Figure 5.
 
Effects of IL-1α or IL-1β on angiogenic factor expression by murine peritoneal macrophages. Peritoneal macrophages were incubated with the indicated concentration of recombinant IL-1 for 12 hours. RT-PCR was performed on macrophages. Representative results from three independent experiments are shown (A). Ratios of antiangiogenic factors to β-actin were calculated and are shown (B). Each value represents the mean ± SEM (n = 3). (C) Murine macrophages were stimulated with the indicated concentration of IL-1α or IL-1β for 24 hours. VEGF production in the supernatants was detected with ELISA. Representative results from three independent experiments are shown. *P < 0.05 and **P < 0.01 compared with untreated.
Figure 6.
 
Double-color immunofluorescence analysis of IL-1ra–expressing cells. Corneas were obtained from WT mice 2 or 4 days after injury. Samples were immunostained with a combination of anti–F4/80 and anti–IL-1ra antibodies (upper) or a combination of anti–Ly-6G and anti–IL-1ra antibodies (lower), and were examined using fluorescence microscopy (original magnification, ×400). L eft: phase-contrast images. R ight: signals were digitally merged. (a rrows) Double positively stained cells. Representative results from three independent experiments are shown. Scale bar, 50 μm.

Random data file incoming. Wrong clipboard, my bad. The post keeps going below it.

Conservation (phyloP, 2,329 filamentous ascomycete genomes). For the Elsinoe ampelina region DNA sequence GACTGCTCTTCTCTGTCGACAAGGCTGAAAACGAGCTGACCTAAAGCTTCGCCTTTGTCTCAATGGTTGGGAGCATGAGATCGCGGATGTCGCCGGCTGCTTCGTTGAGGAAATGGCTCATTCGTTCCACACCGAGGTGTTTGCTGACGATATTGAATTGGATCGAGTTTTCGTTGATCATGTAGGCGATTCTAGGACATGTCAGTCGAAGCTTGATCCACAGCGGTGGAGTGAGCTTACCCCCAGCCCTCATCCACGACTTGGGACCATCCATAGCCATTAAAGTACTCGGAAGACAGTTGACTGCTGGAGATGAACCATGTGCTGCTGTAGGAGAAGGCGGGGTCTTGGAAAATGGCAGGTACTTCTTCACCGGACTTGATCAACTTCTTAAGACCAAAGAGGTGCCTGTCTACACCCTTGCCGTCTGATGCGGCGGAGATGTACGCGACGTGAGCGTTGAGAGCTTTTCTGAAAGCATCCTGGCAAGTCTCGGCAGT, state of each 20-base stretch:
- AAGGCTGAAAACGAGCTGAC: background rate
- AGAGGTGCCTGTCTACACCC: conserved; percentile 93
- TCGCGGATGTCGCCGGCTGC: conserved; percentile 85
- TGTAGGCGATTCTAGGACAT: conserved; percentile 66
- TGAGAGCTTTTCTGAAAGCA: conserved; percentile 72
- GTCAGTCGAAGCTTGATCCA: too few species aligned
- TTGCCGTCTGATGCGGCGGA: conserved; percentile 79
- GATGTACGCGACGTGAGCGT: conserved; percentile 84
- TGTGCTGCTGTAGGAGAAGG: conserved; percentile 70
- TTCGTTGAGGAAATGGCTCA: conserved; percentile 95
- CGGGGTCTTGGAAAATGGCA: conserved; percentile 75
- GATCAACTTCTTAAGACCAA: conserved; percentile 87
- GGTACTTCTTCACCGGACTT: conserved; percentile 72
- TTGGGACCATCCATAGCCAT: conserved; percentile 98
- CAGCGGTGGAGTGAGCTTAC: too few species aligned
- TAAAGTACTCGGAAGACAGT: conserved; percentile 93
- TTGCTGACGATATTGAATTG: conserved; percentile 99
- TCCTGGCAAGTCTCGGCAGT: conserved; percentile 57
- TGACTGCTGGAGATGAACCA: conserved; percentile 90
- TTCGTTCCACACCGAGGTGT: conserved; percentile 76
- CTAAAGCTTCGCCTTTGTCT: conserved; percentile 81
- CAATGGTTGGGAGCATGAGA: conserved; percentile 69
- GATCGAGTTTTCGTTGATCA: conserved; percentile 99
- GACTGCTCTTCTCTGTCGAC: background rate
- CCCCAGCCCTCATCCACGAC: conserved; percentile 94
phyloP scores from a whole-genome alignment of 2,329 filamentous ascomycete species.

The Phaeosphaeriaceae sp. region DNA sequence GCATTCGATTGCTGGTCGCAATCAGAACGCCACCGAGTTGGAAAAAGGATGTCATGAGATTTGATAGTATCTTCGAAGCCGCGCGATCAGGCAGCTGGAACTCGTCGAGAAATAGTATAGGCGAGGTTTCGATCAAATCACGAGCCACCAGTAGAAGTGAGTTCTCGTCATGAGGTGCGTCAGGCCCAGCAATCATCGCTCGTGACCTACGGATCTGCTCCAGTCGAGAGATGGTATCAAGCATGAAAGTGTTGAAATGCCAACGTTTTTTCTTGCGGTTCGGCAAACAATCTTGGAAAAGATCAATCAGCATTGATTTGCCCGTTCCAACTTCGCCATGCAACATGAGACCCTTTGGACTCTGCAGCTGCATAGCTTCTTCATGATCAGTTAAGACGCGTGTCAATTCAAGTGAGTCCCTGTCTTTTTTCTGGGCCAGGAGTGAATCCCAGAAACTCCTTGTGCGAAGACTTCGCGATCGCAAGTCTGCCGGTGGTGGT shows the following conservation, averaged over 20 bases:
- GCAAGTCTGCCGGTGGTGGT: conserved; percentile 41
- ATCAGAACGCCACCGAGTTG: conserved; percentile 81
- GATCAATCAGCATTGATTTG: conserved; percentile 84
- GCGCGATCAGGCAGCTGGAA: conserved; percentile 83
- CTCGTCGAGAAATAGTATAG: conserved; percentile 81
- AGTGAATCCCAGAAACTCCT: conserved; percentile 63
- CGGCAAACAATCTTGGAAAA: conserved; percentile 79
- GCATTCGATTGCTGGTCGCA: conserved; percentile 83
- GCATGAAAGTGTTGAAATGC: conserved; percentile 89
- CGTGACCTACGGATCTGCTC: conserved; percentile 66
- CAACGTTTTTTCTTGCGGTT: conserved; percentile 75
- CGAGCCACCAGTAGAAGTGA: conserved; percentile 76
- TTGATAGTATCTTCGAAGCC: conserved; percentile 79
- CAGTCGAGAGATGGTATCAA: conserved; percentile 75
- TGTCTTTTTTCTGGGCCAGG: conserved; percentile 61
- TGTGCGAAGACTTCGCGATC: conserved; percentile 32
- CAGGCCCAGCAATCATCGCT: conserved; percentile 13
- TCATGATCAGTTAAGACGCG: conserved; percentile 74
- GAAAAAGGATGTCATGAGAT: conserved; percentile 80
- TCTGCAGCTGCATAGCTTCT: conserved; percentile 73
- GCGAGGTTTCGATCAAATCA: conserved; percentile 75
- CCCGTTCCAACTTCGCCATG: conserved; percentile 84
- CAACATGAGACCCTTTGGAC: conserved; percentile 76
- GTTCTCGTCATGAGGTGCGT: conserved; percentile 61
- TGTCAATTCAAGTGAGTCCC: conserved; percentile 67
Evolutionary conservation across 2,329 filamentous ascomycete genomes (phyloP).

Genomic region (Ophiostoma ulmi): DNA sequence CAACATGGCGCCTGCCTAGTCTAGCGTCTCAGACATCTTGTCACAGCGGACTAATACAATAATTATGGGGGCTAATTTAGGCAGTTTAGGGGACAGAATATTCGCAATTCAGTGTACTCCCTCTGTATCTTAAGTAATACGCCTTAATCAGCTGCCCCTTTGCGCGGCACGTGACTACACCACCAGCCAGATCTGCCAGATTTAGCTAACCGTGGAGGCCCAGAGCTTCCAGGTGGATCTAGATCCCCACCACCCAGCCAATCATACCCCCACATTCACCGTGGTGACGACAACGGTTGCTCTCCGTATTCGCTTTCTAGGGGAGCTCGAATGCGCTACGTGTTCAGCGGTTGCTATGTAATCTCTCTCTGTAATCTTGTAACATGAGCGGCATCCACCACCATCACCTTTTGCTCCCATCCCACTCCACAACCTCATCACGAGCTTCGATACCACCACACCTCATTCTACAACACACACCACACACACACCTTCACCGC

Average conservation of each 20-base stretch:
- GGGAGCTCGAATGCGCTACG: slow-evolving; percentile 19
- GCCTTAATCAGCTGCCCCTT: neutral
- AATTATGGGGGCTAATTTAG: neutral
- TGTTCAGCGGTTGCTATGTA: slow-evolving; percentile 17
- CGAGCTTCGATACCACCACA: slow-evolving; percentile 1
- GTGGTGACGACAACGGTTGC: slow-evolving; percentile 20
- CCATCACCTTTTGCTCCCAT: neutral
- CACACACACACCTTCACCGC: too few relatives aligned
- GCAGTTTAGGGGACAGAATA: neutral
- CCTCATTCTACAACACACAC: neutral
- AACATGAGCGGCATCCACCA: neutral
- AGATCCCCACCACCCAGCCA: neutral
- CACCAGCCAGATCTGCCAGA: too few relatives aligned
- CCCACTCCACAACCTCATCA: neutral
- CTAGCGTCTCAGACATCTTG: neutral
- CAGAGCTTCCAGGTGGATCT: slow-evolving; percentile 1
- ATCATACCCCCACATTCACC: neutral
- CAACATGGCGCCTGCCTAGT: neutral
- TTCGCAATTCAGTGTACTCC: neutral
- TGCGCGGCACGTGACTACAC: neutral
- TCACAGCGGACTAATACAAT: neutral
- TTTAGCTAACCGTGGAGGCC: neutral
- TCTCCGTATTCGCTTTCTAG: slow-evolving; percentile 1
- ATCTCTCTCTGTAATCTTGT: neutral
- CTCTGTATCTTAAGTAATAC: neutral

Figure 6.
 
Double-color immunofluorescence analysis of IL-1ra–expressing cells. Corneas were obtained from WT mice 2 or 4 days after injury. Samples were immunostained with a combination of anti–F4/80 and anti–IL-1ra antibodies (upper) or a combination of anti–Ly-6G and anti–IL-1ra antibodies (lower), and were examined using fluorescence microscopy (original magnification, ×400). L eft: phase-contrast images. R ight: signals were digitally merged. (a rrows) Double positively stained cells. Representative results from three independent experiments are shown. Scale bar, 50 μm.
Table 1.
 
Specific Sets of Primers and Conditions of PCR
Table 1.
 
Specific Sets of Primers and Conditions of PCR
Gene Names Sequences Product Size (bp) Annealing Temperature (°C) PCR Cycles
IL-1ra (F) TACTGTGGACACCACCCTCA 490 59 37
(R) TCTGCCTCCAAGCAAAAGAT
IL-1α (F) TGGCCAAAGTTCCTGACTTGTTTG 488 57 38
(R) CAGGCTATTTAACCAAGTGGTGCT
IL-1β (F) CAAGGCCACAGGTATTTTGT 504 57 38
(R) GAAATGCCACCTTTTGACAG
VEGF (F) CTGCTGTACCTCCACCATGCCAAGT 509 57 37
(R) CTGCAAGTACGTTCGTTTAACTCA
TGF-β (F) CGGGGCGACCTGGGCACCATCCATGAC 405 57 37
(R) CTGCTCCACCTTGGGCTTGCGACCCAC
TSP-1 (F) ACCAAAGCCTGCAAGAAAGA 311 57 37
(R) ATGCCATTTCCACTGTAGCC
iNOS (F) TGGGAATGGAGACTGTCCCAG 360 58 38
(R) GGGATCTGAATGTGATGTTTG
β-actin (F) TGTGATGGTGGGAATGGGTCAG 514 55 25
(R) TTTGATGTCACGCACGATTTCC